Bruno, a magisterial district judge from Chester County, had served on the Traffic Court bench only a few times a year as a substitute.
A seventh defendant, Robert Moy, owner of a Chinatown translation business, also got off scot-free, having been charged with being in cahoots with two of the judges who allegedly fixed tickets for his clients.
The jurors, a mixed group in age, gender and overall demographics, returned the verdicts unanimously and were thanked by Stengel, as well as by each defense attorney during closing arguments. The jury had sat for more than two months in federal court as the case unfolded.
"The jury's verdict is a resounding statement on the limits that should be placed on the federal government's discretionary power to prosecute," said Paul Hetznecker, attorney for Moy.
"In this particular case, we've said from the beginning that this was an overreaching prosecution. The government went far beyond what we believe should happen in a democratic society."
After court adjourned, family and friends exchanged hugs, while Assistant U.S. Attorneys Denise Wolf and Anthony Wzorek escaped questions from reporters. Neither could be reached for comment.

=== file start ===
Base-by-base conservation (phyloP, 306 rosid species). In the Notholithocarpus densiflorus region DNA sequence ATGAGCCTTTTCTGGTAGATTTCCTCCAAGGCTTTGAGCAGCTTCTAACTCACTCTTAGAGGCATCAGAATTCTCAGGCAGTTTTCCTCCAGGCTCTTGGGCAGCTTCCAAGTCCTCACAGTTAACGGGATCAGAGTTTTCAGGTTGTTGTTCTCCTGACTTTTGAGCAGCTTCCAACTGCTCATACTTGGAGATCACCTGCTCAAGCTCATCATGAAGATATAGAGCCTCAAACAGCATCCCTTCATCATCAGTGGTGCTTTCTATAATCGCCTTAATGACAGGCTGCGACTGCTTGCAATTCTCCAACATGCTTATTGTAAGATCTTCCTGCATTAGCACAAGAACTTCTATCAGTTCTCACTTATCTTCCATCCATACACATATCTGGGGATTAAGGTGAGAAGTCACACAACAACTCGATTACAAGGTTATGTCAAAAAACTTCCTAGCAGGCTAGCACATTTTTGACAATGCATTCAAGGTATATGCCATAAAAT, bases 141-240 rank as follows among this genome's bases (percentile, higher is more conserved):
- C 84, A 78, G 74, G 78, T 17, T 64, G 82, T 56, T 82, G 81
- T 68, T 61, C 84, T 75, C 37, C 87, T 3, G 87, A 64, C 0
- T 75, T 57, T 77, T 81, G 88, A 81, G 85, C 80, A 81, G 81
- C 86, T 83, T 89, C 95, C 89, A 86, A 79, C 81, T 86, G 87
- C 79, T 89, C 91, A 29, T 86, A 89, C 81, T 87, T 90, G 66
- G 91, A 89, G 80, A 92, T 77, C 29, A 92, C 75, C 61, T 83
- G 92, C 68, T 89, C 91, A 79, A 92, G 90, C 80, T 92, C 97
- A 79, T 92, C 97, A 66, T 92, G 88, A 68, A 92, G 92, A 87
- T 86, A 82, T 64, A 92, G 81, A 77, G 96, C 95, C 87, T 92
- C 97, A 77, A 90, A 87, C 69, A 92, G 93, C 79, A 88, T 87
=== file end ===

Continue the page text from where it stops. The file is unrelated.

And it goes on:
"This case was about a corrupt Traffic Court system and corrupt judges, and obviously the government struck out on that," said William J. Brennan, Singletary's attorney.
"Did they get Willie for talking to the FBI? Yeah, OK, it's [like] kissing your sister."
"I'm just grateful for what God has done and what he has done in my life," Singletary said as he left court.
"This is a win for Thomasine Tynes," said her defense attorney, Lou Busico. "She was accused of manipulating the judicial process, and this jury unanimously rejected that."
William McSwain, Bruno's attorney, also expressed gratitude for the outcome.
"Judge Bruno is very relieved," he said. "It was a complete repudiation of the government's case.
"He is a sitting judge who's been suspended during this proceeding, so we're hoping that soon he can take the bench again. That's the next thing we're concerned about."
Sentencing is scheduled in 90 days.
Perjury, a third-degree felony, is punishable by up to seven years in prison along with hefty fines.
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